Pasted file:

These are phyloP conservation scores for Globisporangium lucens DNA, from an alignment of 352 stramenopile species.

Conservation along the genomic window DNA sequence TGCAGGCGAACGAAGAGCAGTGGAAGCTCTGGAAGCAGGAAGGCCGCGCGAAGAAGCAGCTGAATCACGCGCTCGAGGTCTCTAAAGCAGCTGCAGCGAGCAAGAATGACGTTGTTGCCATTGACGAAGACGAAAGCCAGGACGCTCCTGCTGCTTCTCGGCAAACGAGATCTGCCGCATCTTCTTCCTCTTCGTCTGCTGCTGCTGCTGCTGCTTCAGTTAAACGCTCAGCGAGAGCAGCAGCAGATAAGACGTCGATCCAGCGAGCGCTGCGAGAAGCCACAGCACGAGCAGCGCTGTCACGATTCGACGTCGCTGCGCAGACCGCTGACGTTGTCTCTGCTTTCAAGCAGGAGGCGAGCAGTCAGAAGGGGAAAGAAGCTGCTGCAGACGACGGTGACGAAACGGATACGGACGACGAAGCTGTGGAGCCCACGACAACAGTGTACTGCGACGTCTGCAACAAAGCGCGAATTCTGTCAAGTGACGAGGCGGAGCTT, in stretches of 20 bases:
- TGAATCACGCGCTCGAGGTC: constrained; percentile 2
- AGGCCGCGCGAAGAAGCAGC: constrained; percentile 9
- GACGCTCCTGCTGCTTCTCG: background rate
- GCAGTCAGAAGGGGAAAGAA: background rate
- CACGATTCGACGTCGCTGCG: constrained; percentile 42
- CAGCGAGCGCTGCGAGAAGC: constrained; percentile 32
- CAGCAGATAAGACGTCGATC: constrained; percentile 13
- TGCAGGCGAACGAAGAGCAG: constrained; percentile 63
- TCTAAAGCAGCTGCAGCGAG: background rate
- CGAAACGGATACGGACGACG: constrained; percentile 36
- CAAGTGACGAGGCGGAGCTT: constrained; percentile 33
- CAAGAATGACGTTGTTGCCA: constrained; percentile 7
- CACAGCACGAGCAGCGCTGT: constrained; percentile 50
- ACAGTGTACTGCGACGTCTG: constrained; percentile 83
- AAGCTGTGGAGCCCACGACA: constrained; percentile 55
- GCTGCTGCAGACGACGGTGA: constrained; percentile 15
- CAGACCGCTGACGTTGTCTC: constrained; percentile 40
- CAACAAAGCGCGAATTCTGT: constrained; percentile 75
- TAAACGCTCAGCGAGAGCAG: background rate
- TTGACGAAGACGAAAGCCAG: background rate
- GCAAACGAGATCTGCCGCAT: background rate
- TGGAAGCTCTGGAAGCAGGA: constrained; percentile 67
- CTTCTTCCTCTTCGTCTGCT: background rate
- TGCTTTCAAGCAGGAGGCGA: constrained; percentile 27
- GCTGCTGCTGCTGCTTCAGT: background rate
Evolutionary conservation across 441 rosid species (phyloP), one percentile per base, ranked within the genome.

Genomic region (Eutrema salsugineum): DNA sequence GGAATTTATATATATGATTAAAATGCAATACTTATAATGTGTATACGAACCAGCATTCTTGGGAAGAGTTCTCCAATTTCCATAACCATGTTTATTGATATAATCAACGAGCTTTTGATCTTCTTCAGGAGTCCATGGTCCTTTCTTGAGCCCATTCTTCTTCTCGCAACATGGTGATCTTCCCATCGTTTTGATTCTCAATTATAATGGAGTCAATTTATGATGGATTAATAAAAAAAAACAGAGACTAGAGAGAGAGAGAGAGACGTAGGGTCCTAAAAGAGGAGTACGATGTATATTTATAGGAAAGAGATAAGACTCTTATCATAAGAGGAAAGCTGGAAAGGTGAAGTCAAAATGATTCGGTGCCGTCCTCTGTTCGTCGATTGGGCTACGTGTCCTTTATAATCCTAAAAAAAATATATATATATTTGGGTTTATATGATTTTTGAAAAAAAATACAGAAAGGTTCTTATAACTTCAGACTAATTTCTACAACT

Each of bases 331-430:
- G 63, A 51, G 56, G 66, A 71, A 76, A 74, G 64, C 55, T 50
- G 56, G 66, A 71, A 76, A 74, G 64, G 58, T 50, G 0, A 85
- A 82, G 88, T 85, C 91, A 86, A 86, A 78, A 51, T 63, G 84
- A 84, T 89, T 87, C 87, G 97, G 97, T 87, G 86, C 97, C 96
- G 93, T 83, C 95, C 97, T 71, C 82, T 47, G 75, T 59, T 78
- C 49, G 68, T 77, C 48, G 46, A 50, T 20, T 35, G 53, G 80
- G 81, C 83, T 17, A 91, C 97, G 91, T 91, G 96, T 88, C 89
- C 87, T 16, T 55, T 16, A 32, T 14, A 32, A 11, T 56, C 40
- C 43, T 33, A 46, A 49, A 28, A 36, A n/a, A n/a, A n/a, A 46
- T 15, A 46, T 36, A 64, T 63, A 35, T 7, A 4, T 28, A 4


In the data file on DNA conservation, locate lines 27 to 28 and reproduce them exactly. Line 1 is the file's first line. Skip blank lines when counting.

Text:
- GCTGCTGCTGCTGCTTCAGT: background rate
Evolutionary conservation across 441 rosid species (phyloP), one percentile per base, ranked within the genome.